Carlos Alonso Nugent
Carlos Alonso Nugent is a literary, cultural, and environmental historian of the U.S.-Mexico borderlands—and, more broadly, the Americas. He comes to Vanderbilt from Stanford, where he participated in the Mellon Fellowship of Scholars in the Humanities, and from Yale, where he earned a Ph.D. in English and a Graduate Certificate in Environmental Humanities.
Nugent is currently completing a book called Imagined Environments: Mediating Race and Nature in the U.S.-Mexico Borderlands. With a multiethnic and multilingual approach to literary studies, the book reads novelists like Willa Cather, essayists like Fabiola Cabeza de Baca, and activists like César Chávez. Meanwhile, with methods from media studies, it examines promoters who encouraged whites to claim homesteads, periodistas who emboldened Latinxs to protect pueblos, and leaders who helped Natives fight for sovereignty. By following these figures through the borderlands, the book reconstructs a range of “imagined environments”—Nugent’s term for the frameworks through which human groups have represented, related to, and resided in their more-than-human worlds. While many of these imagined environments have come to seem normal and natural, Nugent shows how they have functioned as sites of relational racialization—how they have linked whiteness to water infrastructure, or how they have associated Latinidad with communal land tenure. Through these interventions in critical race and ethnic studies, he charts a new course for the environmental humanities. Like many ecocritics, he explains how texts, images, and other media have fueled environmental activism—how they have helped us love places we have never been and care for creatures we have never met. At the same time, though, he argues that these media have entrenched “environmental unconsciousness”—that they have allowed us to disguise (or disregard) our use (and abuse) of the planet.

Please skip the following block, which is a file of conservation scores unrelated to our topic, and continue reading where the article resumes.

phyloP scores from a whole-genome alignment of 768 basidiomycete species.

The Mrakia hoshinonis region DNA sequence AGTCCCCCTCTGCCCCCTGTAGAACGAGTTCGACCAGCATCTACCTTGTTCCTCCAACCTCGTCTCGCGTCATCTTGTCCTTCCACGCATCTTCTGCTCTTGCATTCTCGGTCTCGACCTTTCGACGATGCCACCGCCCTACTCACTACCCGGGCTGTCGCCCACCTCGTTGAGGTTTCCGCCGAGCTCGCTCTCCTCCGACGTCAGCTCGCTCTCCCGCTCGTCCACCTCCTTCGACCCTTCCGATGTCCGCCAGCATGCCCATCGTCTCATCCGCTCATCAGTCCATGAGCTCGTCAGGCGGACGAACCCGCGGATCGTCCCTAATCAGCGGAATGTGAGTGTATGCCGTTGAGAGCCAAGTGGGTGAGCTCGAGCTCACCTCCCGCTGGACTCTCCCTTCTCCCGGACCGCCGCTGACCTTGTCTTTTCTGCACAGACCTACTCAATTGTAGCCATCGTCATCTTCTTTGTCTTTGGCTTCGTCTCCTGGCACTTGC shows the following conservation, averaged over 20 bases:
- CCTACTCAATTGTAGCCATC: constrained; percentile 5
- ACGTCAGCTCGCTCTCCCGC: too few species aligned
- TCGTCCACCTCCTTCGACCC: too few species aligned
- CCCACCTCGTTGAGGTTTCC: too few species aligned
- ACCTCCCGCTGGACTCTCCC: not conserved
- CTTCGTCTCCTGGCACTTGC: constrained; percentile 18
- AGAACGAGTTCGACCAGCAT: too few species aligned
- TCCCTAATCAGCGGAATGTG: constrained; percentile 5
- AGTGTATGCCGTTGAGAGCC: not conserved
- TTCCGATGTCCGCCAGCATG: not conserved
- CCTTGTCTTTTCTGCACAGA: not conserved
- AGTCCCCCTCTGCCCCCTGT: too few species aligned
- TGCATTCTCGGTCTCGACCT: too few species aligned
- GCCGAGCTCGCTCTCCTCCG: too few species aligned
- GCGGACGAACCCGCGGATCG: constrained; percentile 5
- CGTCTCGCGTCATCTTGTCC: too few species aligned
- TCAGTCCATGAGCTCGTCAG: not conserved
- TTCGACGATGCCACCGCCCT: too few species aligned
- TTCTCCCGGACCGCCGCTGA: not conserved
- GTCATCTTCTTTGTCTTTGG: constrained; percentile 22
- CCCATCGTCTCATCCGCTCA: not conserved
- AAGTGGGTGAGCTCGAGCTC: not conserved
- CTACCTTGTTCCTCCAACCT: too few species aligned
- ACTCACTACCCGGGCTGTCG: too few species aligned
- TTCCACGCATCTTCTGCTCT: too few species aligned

While finishing his first book, Nugent is starting a second that is tentatively titled Nuestra América: A Hemispheric History of Environmental Awareness and Activism. Although many scholars have celebrated Natives, Latinxs, and Blacks who have fought against environmental inequalities, they have all too often defined these environmental justice activists as inheritors to—or imitators of—white environmentalists. Revising these accounts, Nuestra América traces a tradition of “Latinx ecomedia” past 20th-century environmentalism, past 18th- and 19th-century Romanticism, and all the way to 16th- and 17th-century colonialism. Casting new light on conflicts and commonalities that cut across the Spanish Empire and the Indigenous Americas, the book locates Latinx ecomedia at the very heart of the lands and waters currently claimed by the U.S. In the end, the book shows how Latinx ecomedia have exceeded both environmentalism and environmental justice—and how they can help us cope with fires in the Amazon, storms in the Caribbean, and crises across two continents.
For Imagined Environments, Nuestra América, and his other research, Nugent has received American Literature’s Norman Foerster Prize (2020), the Johannes Gutenberg University’s Obama Dissertation Prize (2020), the Yale English Department’s Best Dissertation Prize (2020), and an Association for the Study of Literature and Environment Graduate Student Paper Award (2019). In addition, he has held fellowships at the Beinecke Rare Book and Manuscript Library and the Yale Center for the Study of Race, Indigeneity, and Transnational Migration.
Carlos’s research informs his teaching in U.S. literary and cultural studies, Latinx literary and cultural studies, critical race and ethnic studies, and the environmental humanities. In his courses, students wrestle with the differences that divide and define our planet: thus, in his seminar on “Latinx Cultural Politics,” they read Gloria Anzaldúa’s Borderlands/La Frontera alongside an ICE officer’s oral history. Just as importantly, students track these differences across space and over time; therefore, in his introduction to “Literature and the Environment,” they use the “Economy” chapter of Walden to contrast an Ancient Greek word—oikonomia, or “household management”—and a contemporary capitalist concept. Whether they conduct research in the library stacks or on digitized Latinx newspapers, Carlos’s students come to understand our inequitable yet intertwined pasts. However, they also imagine new futures: in his seminar “Colonizing and Decolonizing North American Environments,” they use 16th- and 17th-century exploration media as inspiration for their own hand-made maps.
Before beginning his academic career, Nugent taught at a high school in New York City and an elementary school in Meco, Spain. He grew up in Tucson, Arizona.